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I must go fend fome better messenger;
The fame. Garden of Julia's house.
Enter JULIA and LUCETTA. Jul. But say, Lucetta, now we are alone, Would'st thou then counsel me to fall in love?
Luc. Ay, madam; fo you stumble not unheedfully.
Jul. Of all the fair resort of gentlemen, That every day with parle encounter me, In thy opinion, which is worthieft love?
Luc. Please you, repeat their names, I'll shew my mind According to my simple shallow skill.
Jul. What think'st thoù of the fair Sir Eglamour ? 6
Luc. As of a knight well-spoken, neat and fine ;
Jul. What think'st thor of the rich Mercatio?
Luc. Pardon, dear madam ; 'tis a passing shame,
Jul. Why not on Proteus, as of all the rest ?
Luc. I have no other but a woman's reason :
Ful 6 This Sir Eglamour must not be confounded with the persona dramatis of the same name. The latter lived at Milan, and had vowed “
pure chastity" upon the death of his « true love.” Ritson.
7 Perhaps Sir Eglamour was once the common cant term for an infignificant inamorato. STEEVENS. 8 To censure, means, in this place, to pass fentence. STEEVENS.
To censure, in our author's time, generally signified to give one's judge. ment or opinion. MALONE,
Jul. And would'At thou have me caft my love on him ?
madam. Jul, To Julia, --Say, from whom? Luc.
That the contents will shew.
Luc. Sir Valentine's page ; and fent, I think, from Proteus:
Jul. Now, by my modesty, a goodly broker ! 9
you presume to harbour wanton lines ? To whisper and conspire against my youth? Now, trust me, 'tis an office of great worth, And
you an officer fit for the place.
Luc. To plead for love deserves more fee than hate.
That you may ruminate. (Exit,
her to a fault for which I chid her. What fool is the, that knows I am a maid, And would not force the letter to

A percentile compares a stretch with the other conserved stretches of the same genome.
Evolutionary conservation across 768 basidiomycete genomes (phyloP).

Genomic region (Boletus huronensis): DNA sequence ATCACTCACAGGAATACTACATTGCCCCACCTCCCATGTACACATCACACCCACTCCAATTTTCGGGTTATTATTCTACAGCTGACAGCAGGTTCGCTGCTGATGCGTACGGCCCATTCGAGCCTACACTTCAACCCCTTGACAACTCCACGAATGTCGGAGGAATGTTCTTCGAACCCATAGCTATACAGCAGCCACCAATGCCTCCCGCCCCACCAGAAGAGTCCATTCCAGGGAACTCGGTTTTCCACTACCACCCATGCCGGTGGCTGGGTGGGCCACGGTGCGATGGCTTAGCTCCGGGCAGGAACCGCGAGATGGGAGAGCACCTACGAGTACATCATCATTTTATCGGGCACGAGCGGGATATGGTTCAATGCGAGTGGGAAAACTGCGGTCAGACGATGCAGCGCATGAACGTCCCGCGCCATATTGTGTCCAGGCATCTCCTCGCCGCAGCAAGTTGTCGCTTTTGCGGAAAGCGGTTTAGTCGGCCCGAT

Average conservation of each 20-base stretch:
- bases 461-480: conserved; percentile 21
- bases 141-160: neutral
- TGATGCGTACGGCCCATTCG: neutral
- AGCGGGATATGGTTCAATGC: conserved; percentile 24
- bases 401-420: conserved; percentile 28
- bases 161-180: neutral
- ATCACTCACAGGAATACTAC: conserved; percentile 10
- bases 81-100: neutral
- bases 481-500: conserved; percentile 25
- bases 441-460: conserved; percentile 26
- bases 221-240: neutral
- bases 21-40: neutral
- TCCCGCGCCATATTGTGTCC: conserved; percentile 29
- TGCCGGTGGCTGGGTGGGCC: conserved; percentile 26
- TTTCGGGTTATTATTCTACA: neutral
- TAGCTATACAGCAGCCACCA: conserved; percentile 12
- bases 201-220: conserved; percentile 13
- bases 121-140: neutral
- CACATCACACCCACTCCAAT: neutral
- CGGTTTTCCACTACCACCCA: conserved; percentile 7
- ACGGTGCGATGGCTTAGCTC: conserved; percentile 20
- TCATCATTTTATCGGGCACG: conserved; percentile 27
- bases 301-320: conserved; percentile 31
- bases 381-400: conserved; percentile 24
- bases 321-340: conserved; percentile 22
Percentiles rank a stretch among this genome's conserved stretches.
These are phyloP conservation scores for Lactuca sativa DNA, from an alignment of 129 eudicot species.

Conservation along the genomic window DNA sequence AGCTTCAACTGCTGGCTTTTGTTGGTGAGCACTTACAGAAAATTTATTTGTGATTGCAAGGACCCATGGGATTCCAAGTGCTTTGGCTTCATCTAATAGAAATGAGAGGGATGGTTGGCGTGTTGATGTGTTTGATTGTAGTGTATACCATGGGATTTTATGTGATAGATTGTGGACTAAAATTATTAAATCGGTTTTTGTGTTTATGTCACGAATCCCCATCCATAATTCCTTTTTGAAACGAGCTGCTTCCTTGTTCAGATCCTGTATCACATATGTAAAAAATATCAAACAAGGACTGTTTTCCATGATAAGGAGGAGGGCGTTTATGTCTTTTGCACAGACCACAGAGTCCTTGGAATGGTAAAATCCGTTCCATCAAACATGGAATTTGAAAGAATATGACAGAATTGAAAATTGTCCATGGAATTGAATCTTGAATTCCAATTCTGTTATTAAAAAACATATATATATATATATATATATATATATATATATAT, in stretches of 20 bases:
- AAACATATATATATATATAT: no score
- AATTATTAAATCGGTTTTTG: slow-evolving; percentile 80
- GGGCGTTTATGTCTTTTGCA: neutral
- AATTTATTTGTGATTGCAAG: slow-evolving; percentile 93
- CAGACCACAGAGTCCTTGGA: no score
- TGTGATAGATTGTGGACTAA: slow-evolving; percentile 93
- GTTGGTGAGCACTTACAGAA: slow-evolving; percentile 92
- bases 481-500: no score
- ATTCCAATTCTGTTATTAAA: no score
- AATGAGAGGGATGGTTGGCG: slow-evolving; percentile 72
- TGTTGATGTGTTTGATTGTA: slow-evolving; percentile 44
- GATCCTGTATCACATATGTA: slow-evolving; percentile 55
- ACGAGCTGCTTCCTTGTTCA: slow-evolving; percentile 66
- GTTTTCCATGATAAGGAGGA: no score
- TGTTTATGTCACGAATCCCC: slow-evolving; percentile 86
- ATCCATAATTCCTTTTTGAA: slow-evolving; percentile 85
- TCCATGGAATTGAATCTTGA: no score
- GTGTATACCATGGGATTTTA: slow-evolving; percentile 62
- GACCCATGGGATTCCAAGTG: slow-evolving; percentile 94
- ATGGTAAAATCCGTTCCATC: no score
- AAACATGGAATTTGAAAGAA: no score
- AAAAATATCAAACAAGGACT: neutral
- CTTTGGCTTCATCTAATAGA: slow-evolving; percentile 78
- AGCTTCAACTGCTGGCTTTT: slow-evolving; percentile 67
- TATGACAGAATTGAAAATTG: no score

view ? Since maids, in modesty, fay No, to that ? Which they would have the profferer construe, Ay. Fie, fie! how wayward is this foolish love, That, like a testy babe, will scratch the nurse, And presently, all humbled, kiss the rod! 9 A broker was used for matchmaker, sometimes for a procuress.
JOHNSON. 2 A paraphrase on the old proverb, “ Maids say nay, and take it."
STIEVENS. Vol. I.
How churlinly 1 chid Lucetta hence,
What would your ladyship?
I would it were ;
you So gingerly? Luc,
Why didst thou stoop then ?
Nothing concerning me. Jul. Then let it lie for those that it concerns.
Luc. Madam, it will not lie where it.concerns, Unless it have a false interpreter.
Jul. Some love of yours hath writ to you in rhime.
Lu. That I might sing it, madam, to a tune : Give me a note: your ladyship can set.
Jul. As little by such toys as may be possible :
Luc. It is too heavy for so light a tune.
I cannot reach so high.
Luc. Keep tune there still, so you will fing it out:
Jul. You do not ?
3 Stomach was used for passion or obftiracy. JOHNSON.
+ This tune is given in a note on Muck edo about Nothing, Act II. fc. iv, STBEVENS,
Luc. No, madam, it is too sharp.
Luc. Nay, now you are too flat,
to fill a fong.
[Tears the letter, Go, get you gone; and let the
lie: You would be fingering them, to anger me.
Luc. She makes it Arange; but she would be best pleas'd
I search it with a sovereign kiss.
Unto § Defcant is a term in music. See Sir John Hawkins's note on the first speech in K. Richard III. STEEVENS.
6 The mean is the tenor in music, STEEVENS.
7 The speaker here turns the allufion (which her mistress employed) from the base in music to a country exercise, Bid the base: in which some pursue, and others are made prisoners. So that Lucetta would intend, by this, to say, Indeed I take pains to make you a captive to-Proteus's palfion.
WAR BURTON, Dr. Warburton is not quite accurate. The game was not called Bid the Base, but the Bal To bid the base means here, I believe, the cballenge to a conteft. MALONE.
8 To write down is stilla provincial expression for to write, HENLEY.
Unto a ragged, fearful, hanging rock,
Luc. Nay, I was taken up for laying them down :
Jul. I see, you have a month's mind to them,
Luc. Ay, madam, you may say what sights you see;
Enter ANTONIO and PANTHINO,
in the cloister? Pan, 'Twas of his nephew Proteus, your son. Ant. Why, what of him?
Pan. 9 That is, as Mr. M. Mason observes, left they Mould catch cold. This mode of expression (he adds) is not frequent in Shakspeare, but occurs in every play of Beaumont and Fletcher. STEEVENS.
2 A month's mind was an anniversary in times of popery ; or, as Mr. Ray calls it, a less folemnity directed by the will of the deceased. There was also a year's mind, and a week's mind. GREY.
Amontb's mind, in the ritual sense, signifies not defire or inclination, but remembrance ; yet I suppose this is the true original of the expression.
JOHNSON. In Hampshire, and other western counties, for “ I can't remember it," they say, “ I can't mind it.'
BLACKSTONE. 3 Sad is the same as grave or serious. Johnson.